Whilst most of us are unlikely to appear on television shows such as Dragons Den or Shark Tank there is a lot we can take out from watching these programmes. Entrepreneurs will often need to promote their businesses to prospective customers, lenders, investors, employees and even suppliers.

All stakeholders would like to know with what and whom they are dealing. They will need to assess risk and will try and evaluate the business against others who are competing for those same funds.

1Know Your Product

You should be able to describe your business within 60 seconds, in a confident and positive manner. Let the stakeholder know what particular problem your business solves which makes it viable and attractive.

Your brand and how you intend to develop it is important in determining whether they will invest or lend you money. Share critical information with them such as large customers, patents and trademarks and details of forward orders.

If you are looking for funding or investment, make sure you have the relevant paperwork to back up what you are saying.

Related: 10 Tips From The Dragons Of Dragons’ Den SA

2The Numbers

You must have your numbers at your fingertips.  A true and successful entrepreneur will know his numbers instinctively and be able to recollect and present them convincingly. Stakeholders want to know your turnover (sales) over the last couple of years, your gross profit and net profit.

Investors want to know what they are investing in and whether there is strong potential for their money to grow. Lenders will want to assess their risk — how are you going to repay the money? Moreover, you as the business owner, need to be sure that you will be able to make the required repayments.

You must know what your margin is, as this will largely determine your viability as a business. Margin or gross profit is the difference between the selling price of the goods and their cost and is usually expressed as a percentage.

3Know What You’re Asking For


Be clear as to the size of the investment you want to give away and how that determines the ‘valuation’ of the business. Therefore, if you wish to raise R200 000 for 10% of the business, that means you value the business at R2m — be sure you can back that up or you will get taken apart.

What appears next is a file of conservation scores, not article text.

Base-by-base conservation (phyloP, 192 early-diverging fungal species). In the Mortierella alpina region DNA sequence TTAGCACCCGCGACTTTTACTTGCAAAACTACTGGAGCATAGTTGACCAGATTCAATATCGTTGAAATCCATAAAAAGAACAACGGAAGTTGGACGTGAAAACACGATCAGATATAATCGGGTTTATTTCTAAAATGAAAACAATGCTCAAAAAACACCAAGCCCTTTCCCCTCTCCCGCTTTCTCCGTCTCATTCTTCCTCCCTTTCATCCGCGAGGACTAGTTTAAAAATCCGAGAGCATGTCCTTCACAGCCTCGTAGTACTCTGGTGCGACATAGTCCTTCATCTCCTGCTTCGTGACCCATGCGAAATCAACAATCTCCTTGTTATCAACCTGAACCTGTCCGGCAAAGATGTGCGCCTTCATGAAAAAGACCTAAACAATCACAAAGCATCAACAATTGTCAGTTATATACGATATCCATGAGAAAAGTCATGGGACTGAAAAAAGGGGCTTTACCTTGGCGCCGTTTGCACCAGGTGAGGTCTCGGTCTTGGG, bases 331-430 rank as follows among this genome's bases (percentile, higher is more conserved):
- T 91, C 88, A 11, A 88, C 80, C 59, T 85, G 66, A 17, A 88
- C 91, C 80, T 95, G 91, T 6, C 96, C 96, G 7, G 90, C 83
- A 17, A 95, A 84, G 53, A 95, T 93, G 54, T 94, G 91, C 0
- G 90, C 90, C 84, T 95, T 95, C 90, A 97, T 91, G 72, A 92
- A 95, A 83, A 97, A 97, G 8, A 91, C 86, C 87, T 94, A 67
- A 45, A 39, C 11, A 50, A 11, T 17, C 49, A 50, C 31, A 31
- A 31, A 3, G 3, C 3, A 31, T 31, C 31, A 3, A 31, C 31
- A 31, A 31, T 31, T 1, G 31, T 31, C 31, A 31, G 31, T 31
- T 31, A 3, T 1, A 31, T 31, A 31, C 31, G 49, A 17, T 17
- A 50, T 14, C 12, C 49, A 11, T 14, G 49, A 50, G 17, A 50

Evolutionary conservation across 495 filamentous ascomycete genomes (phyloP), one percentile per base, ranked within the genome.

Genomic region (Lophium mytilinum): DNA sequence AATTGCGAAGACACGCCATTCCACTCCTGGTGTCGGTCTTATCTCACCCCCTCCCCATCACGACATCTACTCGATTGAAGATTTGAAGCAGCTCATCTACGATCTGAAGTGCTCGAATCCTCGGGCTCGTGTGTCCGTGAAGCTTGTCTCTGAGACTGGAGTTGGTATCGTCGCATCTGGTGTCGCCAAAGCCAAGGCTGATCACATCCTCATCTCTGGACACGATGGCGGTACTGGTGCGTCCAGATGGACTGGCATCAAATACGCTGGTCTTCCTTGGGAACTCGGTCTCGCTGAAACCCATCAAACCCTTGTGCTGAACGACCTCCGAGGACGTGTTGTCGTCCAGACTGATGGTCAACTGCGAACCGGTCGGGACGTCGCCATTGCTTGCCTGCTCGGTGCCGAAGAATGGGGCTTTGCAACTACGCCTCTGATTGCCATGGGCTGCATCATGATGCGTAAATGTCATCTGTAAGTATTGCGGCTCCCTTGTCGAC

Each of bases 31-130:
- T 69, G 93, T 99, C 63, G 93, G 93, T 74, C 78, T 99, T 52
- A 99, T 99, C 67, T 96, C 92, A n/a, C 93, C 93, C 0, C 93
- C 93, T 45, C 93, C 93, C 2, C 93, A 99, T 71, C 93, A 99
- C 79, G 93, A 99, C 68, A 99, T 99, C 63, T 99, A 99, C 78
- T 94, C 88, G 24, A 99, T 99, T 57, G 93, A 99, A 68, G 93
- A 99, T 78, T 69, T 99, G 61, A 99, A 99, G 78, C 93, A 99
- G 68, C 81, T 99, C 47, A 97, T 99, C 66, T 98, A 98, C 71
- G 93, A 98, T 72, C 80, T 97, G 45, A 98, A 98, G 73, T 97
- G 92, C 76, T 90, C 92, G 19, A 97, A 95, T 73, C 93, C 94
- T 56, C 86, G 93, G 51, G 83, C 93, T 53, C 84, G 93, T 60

4Have a Business Plan

The best way to fully understand your business is by way of having a detailed business plan, which has been prepared whilst working through every facet of your business, from the original idea to the finished product.

As the business owner, you need to live this business plan and be able to use it as your daily guide to success. Develop it, change it where circumstances require it, but most importantly know it and understand it.

In this way, you will be able to deal with most of their questions, be they about marketing, research, international expansion etc. It is also a good idea to know your competition and what they are up to.

Related: Dragon’s Den Polo Leteka Gives Her Top Tips To Attract Growth Capital

5Sell Yourself

In most interactions, you the entrepreneur, are selling yourself. Whether it is an investor, lender, customer or prospective employee, it is their impression of you and your capabilities which ultimately determine whether they want to work with you.

Be confident, defend your position where required, as you will need to parry some blows but do not behave arrogantly.

6Learn From Your Mistakes

Many entrepreneurs who have presented to the Shark’s Den and not been able to garner investment have turned their business into great successes. You need to be able to learn from the experience, and if rejected, bounce back even stronger.